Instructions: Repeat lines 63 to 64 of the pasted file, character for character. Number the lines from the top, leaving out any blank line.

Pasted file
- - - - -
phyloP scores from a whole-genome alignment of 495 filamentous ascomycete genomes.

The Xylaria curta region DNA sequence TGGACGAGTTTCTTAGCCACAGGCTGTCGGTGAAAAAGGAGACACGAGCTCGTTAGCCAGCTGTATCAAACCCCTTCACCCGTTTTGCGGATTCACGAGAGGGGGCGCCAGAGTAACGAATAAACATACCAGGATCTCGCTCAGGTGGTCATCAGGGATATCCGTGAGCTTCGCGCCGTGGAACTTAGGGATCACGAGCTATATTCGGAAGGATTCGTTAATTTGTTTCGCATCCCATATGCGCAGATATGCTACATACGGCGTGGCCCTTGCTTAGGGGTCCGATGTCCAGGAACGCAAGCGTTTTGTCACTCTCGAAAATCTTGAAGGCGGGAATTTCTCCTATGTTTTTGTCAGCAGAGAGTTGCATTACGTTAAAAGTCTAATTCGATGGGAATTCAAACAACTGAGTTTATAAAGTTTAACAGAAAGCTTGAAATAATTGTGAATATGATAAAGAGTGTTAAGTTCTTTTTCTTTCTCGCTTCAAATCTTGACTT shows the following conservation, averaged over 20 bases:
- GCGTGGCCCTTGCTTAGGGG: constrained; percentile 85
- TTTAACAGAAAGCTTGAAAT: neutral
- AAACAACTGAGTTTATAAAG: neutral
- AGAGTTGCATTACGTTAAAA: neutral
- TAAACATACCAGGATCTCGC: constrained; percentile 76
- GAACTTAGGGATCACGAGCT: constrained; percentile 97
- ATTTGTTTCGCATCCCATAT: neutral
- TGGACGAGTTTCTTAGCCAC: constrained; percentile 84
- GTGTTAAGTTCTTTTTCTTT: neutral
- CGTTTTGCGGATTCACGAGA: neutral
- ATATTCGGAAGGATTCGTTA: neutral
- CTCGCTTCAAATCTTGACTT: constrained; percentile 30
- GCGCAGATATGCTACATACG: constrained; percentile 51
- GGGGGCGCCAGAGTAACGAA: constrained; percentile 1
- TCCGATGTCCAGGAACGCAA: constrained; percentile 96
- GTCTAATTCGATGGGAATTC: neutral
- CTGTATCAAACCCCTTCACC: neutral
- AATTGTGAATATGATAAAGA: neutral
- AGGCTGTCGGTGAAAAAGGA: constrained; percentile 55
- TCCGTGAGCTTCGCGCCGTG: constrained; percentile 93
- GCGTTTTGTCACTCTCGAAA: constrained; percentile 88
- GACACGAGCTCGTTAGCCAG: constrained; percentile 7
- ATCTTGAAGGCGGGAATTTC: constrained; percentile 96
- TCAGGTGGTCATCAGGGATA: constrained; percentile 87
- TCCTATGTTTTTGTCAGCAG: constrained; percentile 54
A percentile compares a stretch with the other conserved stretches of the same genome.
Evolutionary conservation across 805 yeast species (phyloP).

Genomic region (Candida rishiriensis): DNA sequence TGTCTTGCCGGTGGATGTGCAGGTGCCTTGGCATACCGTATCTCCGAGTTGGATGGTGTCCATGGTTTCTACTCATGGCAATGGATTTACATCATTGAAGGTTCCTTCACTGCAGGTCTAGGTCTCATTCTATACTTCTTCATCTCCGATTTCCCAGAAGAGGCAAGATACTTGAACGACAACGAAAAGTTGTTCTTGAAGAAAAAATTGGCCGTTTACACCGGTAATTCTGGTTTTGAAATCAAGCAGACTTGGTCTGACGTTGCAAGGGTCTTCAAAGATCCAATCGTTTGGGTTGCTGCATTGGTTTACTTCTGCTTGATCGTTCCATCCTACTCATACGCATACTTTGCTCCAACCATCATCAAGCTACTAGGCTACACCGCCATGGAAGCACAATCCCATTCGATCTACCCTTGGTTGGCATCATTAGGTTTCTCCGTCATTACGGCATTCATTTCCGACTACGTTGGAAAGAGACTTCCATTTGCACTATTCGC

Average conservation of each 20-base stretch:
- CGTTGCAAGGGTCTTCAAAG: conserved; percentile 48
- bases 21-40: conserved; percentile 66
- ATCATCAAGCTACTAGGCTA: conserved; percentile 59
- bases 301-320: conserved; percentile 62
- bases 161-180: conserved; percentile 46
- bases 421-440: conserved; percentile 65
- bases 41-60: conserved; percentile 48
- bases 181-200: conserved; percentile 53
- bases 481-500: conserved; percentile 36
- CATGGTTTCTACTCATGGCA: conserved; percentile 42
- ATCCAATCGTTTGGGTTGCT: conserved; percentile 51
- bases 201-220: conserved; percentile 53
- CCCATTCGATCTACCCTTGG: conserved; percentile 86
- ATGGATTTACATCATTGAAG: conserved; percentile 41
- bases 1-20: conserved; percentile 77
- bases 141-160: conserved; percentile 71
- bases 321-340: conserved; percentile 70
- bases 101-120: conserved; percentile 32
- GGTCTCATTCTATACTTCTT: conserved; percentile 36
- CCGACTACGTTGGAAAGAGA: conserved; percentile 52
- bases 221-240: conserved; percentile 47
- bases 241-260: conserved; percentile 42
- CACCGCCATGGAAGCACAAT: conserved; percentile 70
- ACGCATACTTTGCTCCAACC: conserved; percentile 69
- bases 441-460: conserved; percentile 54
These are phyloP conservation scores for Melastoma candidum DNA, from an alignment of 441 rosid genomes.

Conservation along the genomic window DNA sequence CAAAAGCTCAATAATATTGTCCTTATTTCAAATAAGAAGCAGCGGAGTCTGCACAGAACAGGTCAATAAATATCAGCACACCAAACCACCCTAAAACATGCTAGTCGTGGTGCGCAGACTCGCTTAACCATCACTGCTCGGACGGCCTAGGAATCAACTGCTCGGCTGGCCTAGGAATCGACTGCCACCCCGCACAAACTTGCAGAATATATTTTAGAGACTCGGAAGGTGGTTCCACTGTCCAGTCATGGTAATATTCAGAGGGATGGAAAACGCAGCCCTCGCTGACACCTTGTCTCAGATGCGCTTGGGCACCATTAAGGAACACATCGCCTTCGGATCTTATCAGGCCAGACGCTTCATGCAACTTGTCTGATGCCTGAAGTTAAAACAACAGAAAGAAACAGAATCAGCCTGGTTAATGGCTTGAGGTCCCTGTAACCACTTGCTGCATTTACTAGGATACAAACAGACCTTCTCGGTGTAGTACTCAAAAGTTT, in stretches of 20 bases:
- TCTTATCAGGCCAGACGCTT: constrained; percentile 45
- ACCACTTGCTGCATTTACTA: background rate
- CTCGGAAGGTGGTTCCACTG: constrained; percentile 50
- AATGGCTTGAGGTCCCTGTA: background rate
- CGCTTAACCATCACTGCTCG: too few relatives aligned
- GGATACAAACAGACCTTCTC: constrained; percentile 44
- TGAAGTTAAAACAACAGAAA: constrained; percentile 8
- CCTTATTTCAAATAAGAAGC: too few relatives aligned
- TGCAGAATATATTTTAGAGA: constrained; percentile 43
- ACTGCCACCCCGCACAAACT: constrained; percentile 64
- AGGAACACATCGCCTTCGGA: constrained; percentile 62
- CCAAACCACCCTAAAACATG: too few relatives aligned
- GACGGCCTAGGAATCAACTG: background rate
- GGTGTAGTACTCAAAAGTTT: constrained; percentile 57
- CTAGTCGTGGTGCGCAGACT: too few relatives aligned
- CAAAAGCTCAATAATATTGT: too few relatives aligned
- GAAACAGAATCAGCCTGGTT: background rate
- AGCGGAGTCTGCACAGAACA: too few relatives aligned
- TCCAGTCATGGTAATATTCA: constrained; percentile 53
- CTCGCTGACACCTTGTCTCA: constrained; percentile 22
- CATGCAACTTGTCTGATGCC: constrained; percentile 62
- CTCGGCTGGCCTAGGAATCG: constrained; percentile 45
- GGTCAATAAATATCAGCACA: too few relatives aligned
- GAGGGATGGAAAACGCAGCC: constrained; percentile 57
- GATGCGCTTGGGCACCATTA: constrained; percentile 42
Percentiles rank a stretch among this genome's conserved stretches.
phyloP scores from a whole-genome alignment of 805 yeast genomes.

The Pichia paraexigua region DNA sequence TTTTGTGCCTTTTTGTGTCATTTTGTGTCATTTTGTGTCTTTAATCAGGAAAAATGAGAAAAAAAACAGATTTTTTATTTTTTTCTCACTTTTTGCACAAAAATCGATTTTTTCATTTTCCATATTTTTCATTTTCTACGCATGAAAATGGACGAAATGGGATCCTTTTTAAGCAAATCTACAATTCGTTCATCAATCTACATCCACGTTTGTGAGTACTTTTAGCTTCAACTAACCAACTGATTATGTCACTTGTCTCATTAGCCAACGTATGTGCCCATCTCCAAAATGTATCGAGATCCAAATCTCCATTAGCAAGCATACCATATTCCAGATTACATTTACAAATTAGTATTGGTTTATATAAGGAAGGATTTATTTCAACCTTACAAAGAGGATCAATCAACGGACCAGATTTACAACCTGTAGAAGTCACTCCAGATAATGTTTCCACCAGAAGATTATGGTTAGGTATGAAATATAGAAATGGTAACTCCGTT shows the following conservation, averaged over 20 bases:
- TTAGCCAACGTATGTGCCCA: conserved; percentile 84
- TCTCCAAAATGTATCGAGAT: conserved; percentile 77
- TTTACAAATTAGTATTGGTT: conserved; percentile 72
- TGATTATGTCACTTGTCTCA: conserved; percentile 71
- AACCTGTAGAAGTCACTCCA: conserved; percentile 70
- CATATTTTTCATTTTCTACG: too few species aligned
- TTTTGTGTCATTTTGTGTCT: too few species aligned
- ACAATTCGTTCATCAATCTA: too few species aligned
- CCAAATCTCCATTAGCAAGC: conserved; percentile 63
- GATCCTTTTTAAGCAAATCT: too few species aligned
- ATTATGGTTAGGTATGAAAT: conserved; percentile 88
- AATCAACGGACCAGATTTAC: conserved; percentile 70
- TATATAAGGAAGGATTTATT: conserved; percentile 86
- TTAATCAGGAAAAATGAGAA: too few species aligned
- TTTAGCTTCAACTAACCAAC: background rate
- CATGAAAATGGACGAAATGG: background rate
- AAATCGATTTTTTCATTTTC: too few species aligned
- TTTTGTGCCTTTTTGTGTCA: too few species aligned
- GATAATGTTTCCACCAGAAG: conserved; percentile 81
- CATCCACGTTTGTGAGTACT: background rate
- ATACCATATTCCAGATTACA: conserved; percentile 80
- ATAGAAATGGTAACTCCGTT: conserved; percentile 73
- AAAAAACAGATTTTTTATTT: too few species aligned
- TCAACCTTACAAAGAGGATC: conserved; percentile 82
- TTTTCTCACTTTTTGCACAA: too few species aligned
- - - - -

- CGCTTAACCATCACTGCTCG: too few relatives aligned
- GGATACAAACAGACCTTCTC: constrained; percentile 44